Local businesses sound great in theory, but you can only do it so many times before the truth comes out.

“Shell companies” are inactive, legally registered corporations. A criminal can hide using their name, and nobody would notice.

Else, they can manipulate them to validate their brand. If their business partners with three official corporations, you’ll assume their company is legal as well. You didn’t check it: the relation is a psychological trick.

#4 Casinos

Gambling. Another business to freely move millions without suspicion. But what kind of criminal would bet his high-risk money on a poker game? Hardly. They negotiate behind the scenes instead.

Of course, you can’t just tell anyone. Casinos may report you as well, so this trick requires either owning the casino, having good connections, threatening owners or simply by losing a small amount of your play money and then converting it back.

The casino dealer may as well agree to manipulate the game to make the con man win. The criminal agrees to come in on a day with a lot of players and risk his big stack of dirty money. This amount will attract more players to the game.

Once others have put enough money on the table, the dealer helps the con man to win and take it all. He bribes the dealer with other players’ losses and walks away with his (now clean) money.

#5 Auctions & Virtual Currency

In gaming sites, you can make several small consecutive payments to turn dirty money into virtual currency. Some video games let you trade in-game coins for USD (Bitcoin games like Zinga’s, for example). This “rich player” cashes out the money clean, as if he earned it from the game, although a small part goes for transfer fees.

Online auctions are similar: you bid to buy assets to then sell them for clean money again. To add more security, they join small auctions with multiple accounts.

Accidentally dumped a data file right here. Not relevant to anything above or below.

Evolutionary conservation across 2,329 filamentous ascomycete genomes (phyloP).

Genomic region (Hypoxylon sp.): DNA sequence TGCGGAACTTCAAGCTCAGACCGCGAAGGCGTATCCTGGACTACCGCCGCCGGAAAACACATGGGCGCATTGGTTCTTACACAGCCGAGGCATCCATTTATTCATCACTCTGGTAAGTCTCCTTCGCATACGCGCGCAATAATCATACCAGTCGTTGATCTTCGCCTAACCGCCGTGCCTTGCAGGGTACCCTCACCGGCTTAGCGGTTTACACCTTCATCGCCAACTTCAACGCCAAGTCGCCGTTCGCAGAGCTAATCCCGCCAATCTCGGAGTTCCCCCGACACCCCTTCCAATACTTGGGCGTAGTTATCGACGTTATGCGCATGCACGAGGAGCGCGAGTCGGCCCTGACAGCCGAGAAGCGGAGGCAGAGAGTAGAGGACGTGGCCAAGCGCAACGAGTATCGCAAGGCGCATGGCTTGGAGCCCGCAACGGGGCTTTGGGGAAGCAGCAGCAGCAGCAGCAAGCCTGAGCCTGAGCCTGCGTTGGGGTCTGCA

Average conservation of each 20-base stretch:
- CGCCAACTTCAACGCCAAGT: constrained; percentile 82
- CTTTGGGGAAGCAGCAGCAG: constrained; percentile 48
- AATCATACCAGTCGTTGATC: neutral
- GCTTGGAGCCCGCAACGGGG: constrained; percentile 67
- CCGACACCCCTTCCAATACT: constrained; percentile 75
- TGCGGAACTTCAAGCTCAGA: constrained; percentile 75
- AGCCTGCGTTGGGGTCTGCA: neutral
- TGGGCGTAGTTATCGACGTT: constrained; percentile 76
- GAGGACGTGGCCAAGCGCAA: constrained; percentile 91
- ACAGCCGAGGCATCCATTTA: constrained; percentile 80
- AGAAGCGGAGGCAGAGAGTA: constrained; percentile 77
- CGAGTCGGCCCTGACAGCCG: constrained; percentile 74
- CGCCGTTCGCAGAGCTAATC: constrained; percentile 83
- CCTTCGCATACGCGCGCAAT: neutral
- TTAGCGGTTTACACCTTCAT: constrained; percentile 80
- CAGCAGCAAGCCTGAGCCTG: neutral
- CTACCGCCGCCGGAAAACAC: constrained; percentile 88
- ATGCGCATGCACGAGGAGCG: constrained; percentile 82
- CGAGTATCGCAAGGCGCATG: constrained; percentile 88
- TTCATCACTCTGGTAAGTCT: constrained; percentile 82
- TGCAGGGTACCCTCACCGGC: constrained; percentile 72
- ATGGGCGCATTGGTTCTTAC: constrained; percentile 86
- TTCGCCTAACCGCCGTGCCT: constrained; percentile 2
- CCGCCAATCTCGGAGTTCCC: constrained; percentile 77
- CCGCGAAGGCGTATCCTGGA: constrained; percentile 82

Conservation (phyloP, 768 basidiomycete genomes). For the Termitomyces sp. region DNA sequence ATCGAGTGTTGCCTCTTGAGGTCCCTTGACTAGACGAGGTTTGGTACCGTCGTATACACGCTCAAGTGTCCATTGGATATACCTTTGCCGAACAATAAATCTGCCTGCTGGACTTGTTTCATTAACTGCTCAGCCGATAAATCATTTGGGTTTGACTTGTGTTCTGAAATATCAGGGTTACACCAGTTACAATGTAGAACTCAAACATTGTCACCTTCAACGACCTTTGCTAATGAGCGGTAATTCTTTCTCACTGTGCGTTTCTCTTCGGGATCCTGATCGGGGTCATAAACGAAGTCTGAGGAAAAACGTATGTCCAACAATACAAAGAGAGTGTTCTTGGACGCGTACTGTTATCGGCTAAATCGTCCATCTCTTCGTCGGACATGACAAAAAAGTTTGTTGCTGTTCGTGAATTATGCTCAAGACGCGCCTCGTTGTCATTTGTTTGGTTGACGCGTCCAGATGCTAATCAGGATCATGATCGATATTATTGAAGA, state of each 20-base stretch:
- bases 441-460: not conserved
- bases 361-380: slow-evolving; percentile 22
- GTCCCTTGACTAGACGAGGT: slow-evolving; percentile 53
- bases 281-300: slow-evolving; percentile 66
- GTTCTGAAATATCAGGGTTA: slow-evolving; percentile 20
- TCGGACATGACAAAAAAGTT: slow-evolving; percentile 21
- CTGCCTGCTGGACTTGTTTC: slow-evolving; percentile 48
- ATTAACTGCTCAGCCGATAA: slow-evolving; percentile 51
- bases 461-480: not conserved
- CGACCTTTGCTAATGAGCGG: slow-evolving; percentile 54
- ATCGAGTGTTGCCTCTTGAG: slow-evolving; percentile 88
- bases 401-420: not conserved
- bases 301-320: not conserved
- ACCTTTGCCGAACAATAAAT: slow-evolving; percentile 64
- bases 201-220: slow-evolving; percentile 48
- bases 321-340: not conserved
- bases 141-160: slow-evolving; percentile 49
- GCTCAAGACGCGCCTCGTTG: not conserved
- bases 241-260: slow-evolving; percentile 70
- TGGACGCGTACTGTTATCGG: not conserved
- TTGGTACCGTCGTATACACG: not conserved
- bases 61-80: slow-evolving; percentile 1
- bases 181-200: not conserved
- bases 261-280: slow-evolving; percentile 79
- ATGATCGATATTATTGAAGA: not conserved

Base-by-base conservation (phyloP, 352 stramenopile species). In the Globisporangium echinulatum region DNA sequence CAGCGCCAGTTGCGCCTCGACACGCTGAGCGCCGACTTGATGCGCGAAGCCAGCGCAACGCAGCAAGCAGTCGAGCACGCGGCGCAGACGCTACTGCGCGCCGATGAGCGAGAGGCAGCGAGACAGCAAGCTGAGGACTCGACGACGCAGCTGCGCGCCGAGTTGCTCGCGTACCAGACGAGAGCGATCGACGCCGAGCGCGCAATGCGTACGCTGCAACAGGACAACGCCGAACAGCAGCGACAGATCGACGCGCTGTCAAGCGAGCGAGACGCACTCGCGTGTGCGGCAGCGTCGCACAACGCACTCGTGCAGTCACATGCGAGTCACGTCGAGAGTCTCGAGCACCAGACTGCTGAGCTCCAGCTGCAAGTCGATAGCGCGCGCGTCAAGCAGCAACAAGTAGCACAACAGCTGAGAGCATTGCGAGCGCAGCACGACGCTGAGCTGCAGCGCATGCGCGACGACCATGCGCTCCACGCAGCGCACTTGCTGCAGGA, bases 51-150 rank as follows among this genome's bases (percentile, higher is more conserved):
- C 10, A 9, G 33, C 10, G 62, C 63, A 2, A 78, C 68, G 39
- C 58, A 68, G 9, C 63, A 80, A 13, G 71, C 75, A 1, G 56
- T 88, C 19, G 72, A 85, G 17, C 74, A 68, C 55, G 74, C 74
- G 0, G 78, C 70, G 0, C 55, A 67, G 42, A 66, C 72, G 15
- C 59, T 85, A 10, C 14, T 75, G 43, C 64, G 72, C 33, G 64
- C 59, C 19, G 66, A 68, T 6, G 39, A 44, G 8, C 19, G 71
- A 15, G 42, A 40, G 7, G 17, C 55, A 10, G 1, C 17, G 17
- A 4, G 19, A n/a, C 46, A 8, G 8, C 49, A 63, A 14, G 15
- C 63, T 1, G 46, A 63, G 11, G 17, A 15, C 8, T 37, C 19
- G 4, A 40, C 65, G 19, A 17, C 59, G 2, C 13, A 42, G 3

#6 Lottery Scams

A scammer researches about the latest lotteries and wins. They find the winners’ contact information and buy their tickets with (dirty) cash. 

But no-one would believe a lucky man would win eight times in a row, so they contact the other winners. They collect the second price or the third.

If a criminal has “won” too many times, he can send another trusted cohort to claim the ticket for him.

The inverse can happen too. The con man sends thousands of lottery phishing emails to random people, then uses that stolen information to swap the amounts himself. 

#7 Bargain Prices

Scammers reach out to providers with a cheap offer for a large volume order. They don’t like getting paid with money orders, but the deal is so good they won’t refuse.

Criminals convert their fortune into assets, and business owners are left with the clues.

How To Respond To Money Laundering Schemes

How To Respond To Money Laundering Schemes

Once you realize it’s a scam, it’s easy to prevent: just ignore the offer. Criminals may have your data, but they won’t do anything. If someone takes the offer among the thousands of emails sent, they forget about you.

If people don’t realize the dangers of money laundering, they’ll be responsible for financing criminals. People who may cause terrorist attacks, manipulate politics, or manipulate our favorite brands.

Crime has a price, and if it’s big enough, all of us pay for that risk. If you report and share it with others, you’re stopping crime by stopping their financing.

Now, what if you need that money? Some people choose to risk their lives for the comfort of a paycheck. Your freedom isn’t worth that price.

Wait, that doesn’t mean you can’t make fast money easy. Instead of working with the mob, you could flip it: work for the government and you could get paid for it as well. Your report is priceless.

The next time you get a money laundering email:

  • You can spot the scam, say “No, delete it, and act as if it never happened.
  • You can accept, make questions, and gather information to report them later. 

All you need to do is send a Suspicious Activity Report to the National Crime Investigation.

Share it
Notify of

Oldest Most Voted
Inline Feedbacks
View all comments